Sunday, December 18, 2011

They lie.. A brief history of Egyptian Military rule since January



December brings us a new wave of revolt demanding the SCAF's transfer of power to civilian rule, and an unprecedented wave of violence and human rights violations by military police. Let us not forget the military violence and restraint of freedoms has been escalating, albeit prevalent since January. Here is a brief history ending with a vast array of videos and pictures covering the last 48 hours.


The kidnapping and assault of protestors (beating and torture in some cases too) can be traced back to the 18 days in Tahrir . However most arrested protestors chose to keep their testimonies confidential and a number retracted them. January was still a time when people were willing to believe.



A report by Human Rights watch on the 9th of February documents the military's detainment and torture of peaceful activists as far back as January 30th. These are the diaries of activists and protestors arrested from February onwards collected by the No to Military trials campaign. The first confrontation between army and protestors that launched the No Military trials campaign was on the 26th of February, when peaceful protestors Amr El Beheiry and 9 others were arrested, presented before a military court and convicted with up to 5 year sentences with false charges and minimal investigation.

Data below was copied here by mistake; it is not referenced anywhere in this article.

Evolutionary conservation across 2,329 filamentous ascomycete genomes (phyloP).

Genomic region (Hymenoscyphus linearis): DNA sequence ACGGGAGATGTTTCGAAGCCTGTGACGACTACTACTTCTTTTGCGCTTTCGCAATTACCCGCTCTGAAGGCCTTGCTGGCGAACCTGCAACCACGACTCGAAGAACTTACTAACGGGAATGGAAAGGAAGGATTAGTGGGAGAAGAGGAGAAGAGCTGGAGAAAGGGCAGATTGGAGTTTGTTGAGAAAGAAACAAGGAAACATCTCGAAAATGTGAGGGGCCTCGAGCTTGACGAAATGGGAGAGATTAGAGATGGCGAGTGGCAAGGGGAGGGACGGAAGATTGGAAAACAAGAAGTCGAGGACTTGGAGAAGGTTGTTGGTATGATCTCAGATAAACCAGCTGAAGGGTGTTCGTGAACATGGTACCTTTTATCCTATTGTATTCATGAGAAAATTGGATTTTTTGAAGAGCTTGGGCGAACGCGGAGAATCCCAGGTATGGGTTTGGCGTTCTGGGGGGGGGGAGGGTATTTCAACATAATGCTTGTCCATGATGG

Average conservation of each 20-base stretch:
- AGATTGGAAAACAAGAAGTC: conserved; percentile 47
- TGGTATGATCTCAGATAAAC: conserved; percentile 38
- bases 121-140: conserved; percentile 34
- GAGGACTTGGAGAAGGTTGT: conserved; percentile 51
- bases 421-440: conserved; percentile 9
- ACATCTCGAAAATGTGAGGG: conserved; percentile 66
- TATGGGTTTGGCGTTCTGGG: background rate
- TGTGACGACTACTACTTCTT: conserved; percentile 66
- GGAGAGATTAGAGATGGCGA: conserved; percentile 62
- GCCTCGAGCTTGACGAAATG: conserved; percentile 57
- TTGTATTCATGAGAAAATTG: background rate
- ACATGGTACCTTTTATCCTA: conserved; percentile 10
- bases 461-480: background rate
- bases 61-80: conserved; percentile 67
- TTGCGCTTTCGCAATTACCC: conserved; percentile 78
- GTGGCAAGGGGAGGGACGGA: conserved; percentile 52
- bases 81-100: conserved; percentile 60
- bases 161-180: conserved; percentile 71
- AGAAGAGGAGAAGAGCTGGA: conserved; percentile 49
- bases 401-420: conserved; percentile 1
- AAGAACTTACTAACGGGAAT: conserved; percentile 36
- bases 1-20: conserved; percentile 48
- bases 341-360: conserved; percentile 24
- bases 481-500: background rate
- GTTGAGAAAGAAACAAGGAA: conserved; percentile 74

On the 9th of March over 100 people were arrested in a violent clearing of Tahrir square by the military. Of these were 18 girls who were beaten, photographed and submitted to 'virginity tests' as described in a report by Amnesty International. These also included Aly Sobhy , accused of being of a thug, and who was to be sentenced and convicted had it not been for the launch of the No Military trials Campaign that pressured for his release, and succeeded. Many unnamed and unknown protestors and passer-bys who were arrested that day are still in military detention.


In addition to this, on the 28th of March Military police stormed into the home of 28 year old blogger Maikel Nabil Sanad and arrested him for his blog entry: "The army and the people wasn't ever one Hand". Maikel was charged with 'insulting the military establishment' and sentenced to three years of improsinment, eventually shortened to two years. Maikel's arrest is not only a violation of his freedom of expression, but the way he was sentenced and the charges that were leveled against him in the Military courts were also violations in and of themselves.




In the early hours of the 9th of April, and after a Friday protest (on the 8th) where defecting military officers joined the revolutionaries , the military stormed, in what was the bloodiest and least documented attack until then, killing at least two people. The defecting military officers were shot and/or kidnapped. Their fate is still a mystery. More on this with footage in the Guardian .